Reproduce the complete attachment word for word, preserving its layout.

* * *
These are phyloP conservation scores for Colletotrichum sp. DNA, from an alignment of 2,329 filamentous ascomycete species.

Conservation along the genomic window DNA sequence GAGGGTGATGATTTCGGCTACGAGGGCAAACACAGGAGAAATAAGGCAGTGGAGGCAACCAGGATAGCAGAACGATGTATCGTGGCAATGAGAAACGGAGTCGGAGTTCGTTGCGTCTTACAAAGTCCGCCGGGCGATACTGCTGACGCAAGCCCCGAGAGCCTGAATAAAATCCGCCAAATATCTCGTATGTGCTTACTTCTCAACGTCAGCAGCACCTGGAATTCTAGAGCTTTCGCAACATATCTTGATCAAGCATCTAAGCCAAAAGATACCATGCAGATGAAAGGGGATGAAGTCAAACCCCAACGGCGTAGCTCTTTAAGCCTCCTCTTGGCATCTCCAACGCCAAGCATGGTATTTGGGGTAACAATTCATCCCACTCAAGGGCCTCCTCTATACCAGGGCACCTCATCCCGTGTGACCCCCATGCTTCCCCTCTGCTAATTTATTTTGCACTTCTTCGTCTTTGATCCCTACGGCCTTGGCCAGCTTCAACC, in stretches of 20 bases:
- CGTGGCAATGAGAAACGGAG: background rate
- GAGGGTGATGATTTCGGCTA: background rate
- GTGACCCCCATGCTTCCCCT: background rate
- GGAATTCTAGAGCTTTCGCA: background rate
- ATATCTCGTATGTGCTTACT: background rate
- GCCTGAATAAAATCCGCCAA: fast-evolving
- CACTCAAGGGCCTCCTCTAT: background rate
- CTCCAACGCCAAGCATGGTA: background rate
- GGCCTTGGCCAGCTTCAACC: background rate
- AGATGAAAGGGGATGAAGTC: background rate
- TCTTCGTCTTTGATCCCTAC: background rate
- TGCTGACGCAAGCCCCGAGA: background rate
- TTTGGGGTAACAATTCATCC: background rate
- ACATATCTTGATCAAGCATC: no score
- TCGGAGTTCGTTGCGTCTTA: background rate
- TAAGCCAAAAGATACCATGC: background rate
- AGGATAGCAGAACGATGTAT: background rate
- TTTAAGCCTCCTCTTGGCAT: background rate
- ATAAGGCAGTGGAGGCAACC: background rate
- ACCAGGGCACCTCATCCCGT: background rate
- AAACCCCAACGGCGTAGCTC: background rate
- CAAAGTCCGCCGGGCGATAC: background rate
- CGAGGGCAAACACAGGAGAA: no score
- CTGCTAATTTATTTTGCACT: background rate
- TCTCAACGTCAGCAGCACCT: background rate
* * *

These are phyloP conservation scores for Colletotrichum sp. DNA, from an alignment of 2,329 filamentous ascomycete species.

Conservation along the genomic window DNA sequence GAGGGTGATGATTTCGGCTACGAGGGCAAACACAGGAGAAATAAGGCAGTGGAGGCAACCAGGATAGCAGAACGATGTATCGTGGCAATGAGAAACGGAGTCGGAGTTCGTTGCGTCTTACAAAGTCCGCCGGGCGATACTGCTGACGCAAGCCCCGAGAGCCTGAATAAAATCCGCCAAATATCTCGTATGTGCTTACTTCTCAACGTCAGCAGCACCTGGAATTCTAGAGCTTTCGCAACATATCTTGATCAAGCATCTAAGCCAAAAGATACCATGCAGATGAAAGGGGATGAAGTCAAACCCCAACGGCGTAGCTCTTTAAGCCTCCTCTTGGCATCTCCAACGCCAAGCATGGTATTTGGGGTAACAATTCATCCCACTCAAGGGCCTCCTCTATACCAGGGCACCTCATCCCGTGTGACCCCCATGCTTCCCCTCTGCTAATTTATTTTGCACTTCTTCGTCTTTGATCCCTACGGCCTTGGCCAGCTTCAACC, in stretches of 20 bases:
- CGTGGCAATGAGAAACGGAG: background rate
- GAGGGTGATGATTTCGGCTA: background rate
- GTGACCCCCATGCTTCCCCT: background rate
- GGAATTCTAGAGCTTTCGCA: background rate
- ATATCTCGTATGTGCTTACT: background rate
- GCCTGAATAAAATCCGCCAA: fast-evolving
- CACTCAAGGGCCTCCTCTAT: background rate
- CTCCAACGCCAAGCATGGTA: background rate
- GGCCTTGGCCAGCTTCAACC: background rate
- AGATGAAAGGGGATGAAGTC: background rate
- TCTTCGTCTTTGATCCCTAC: background rate
- TGCTGACGCAAGCCCCGAGA: background rate
- TTTGGGGTAACAATTCATCC: background rate
- ACATATCTTGATCAAGCATC: no score
- TCGGAGTTCGTTGCGTCTTA: background rate
- TAAGCCAAAAGATACCATGC: background rate
- AGGATAGCAGAACGATGTAT: background rate
- TTTAAGCCTCCTCTTGGCAT: background rate
- ATAAGGCAGTGGAGGCAACC: background rate
- ACCAGGGCACCTCATCCCGT: background rate
- AAACCCCAACGGCGTAGCTC: background rate
- CAAAGTCCGCCGGGCGATAC: background rate
- CGAGGGCAAACACAGGAGAA: no score
- CTGCTAATTTATTTTGCACT: background rate
- TCTCAACGTCAGCAGCACCT: background rate